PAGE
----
Preserve the beauty of your annual ornamental grasses by drying them. The plants may only survive a season, but their graceful forms can adorn arrangements, wreaths and other items for many years. Grasses add texture and filler material when used with other preserved plants, but they can also be used on their own.
Available in a range of colors from green to purple, fountain grass grows in mounds throughout summer and later produces large seed heads. The full seed heads appear soft once dried. Preserve fountain grass by air drying, though the grass may fade to a straw color. Glycerin preservation keeps much of the color in the grass, and also keeps the blades soft and bendable. Seed heads do not preserve well with glycerin, so it should only be used for blades harvested prior to seed formation.
Foxtail dries to a deep brown or rich gold color, depending on the drying method and type of foxtail preserved. Foxtail earns its name for its long, fluffy seed heads that droop and resemble the tail of a fox. Preserving the tails when they are green provides a spiny texture to arrangements. Once the seeds finish forming and the grass begins to dry outdoors, the tails develop a white feathery growth that preserves well. Air drying methods produce a lighter colored grass, while preserving foxtail with a desiccate such as silica crystals preserves more of the foxtail's original color.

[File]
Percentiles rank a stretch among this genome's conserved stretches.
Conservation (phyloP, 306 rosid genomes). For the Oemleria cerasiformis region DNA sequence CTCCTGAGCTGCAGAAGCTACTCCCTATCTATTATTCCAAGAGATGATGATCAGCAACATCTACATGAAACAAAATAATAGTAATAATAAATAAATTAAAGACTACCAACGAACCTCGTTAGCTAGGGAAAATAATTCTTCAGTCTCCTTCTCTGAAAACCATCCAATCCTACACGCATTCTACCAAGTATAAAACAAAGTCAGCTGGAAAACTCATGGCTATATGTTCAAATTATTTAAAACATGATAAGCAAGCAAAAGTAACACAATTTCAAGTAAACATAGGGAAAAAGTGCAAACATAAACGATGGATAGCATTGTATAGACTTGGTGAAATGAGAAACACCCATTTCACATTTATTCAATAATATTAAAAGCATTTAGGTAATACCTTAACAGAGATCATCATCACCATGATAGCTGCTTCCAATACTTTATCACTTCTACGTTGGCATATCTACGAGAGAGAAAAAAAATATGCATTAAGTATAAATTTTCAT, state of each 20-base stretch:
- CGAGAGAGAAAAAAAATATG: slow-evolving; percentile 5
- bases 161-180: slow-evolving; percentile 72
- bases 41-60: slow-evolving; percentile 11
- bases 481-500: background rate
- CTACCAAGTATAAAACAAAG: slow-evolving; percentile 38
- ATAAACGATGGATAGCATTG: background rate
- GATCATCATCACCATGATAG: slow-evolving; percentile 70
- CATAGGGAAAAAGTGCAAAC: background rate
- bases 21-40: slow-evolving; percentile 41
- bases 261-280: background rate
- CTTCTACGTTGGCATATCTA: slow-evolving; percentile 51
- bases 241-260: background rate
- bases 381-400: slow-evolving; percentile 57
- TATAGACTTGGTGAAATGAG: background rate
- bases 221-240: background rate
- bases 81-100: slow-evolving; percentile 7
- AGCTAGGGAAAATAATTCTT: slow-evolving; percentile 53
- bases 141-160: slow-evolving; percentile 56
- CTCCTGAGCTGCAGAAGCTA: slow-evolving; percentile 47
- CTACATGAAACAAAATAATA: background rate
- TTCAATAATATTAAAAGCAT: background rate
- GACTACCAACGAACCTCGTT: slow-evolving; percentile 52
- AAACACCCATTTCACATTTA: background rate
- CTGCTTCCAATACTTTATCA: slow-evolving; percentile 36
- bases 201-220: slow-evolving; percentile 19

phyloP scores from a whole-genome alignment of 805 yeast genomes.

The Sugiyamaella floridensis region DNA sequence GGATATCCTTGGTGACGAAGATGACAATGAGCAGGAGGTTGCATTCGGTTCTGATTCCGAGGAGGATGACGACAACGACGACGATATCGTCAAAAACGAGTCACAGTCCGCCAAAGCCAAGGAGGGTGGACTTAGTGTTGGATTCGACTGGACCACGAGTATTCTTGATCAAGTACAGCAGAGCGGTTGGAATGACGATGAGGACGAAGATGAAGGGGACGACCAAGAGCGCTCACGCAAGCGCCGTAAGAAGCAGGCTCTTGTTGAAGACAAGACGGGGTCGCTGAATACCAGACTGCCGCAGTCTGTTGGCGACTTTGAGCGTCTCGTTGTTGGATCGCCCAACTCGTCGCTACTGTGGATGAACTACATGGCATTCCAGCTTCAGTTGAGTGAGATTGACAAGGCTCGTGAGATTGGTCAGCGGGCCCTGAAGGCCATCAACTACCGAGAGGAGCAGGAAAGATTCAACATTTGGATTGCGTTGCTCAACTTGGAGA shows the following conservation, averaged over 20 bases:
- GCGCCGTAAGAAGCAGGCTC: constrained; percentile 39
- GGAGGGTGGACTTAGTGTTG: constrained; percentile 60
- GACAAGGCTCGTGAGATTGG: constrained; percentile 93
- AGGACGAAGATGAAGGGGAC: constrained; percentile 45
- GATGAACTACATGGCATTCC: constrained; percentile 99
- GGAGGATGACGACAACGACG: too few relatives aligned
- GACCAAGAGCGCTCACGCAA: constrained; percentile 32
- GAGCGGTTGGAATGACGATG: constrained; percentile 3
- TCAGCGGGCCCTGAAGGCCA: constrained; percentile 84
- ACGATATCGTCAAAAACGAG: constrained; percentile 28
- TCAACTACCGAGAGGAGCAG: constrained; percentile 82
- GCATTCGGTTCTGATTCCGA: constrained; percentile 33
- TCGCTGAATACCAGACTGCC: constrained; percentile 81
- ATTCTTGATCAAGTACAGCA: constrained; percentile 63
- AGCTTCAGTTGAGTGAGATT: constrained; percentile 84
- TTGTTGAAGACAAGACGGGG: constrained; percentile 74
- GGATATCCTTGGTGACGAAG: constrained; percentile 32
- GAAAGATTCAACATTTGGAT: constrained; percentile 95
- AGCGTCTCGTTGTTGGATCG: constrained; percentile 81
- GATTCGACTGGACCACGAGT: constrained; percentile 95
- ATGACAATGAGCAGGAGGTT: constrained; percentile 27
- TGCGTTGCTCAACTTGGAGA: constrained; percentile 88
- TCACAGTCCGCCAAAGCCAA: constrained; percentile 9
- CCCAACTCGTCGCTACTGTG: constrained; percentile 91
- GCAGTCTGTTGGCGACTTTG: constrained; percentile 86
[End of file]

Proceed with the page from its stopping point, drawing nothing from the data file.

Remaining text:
Quaking grass produce wide blades, which provide a suitable filler material when preserved in a glycerin bath. Unlike other annual grasses, quaking grass also produces attractive blooms in late summer. The flowers form drooping, papery cones that dry to a white or cream color. Hang-drying preserves both the flowers and the grass blades. Preserved quaking grass is full, so works best when used alone or in large arrangements.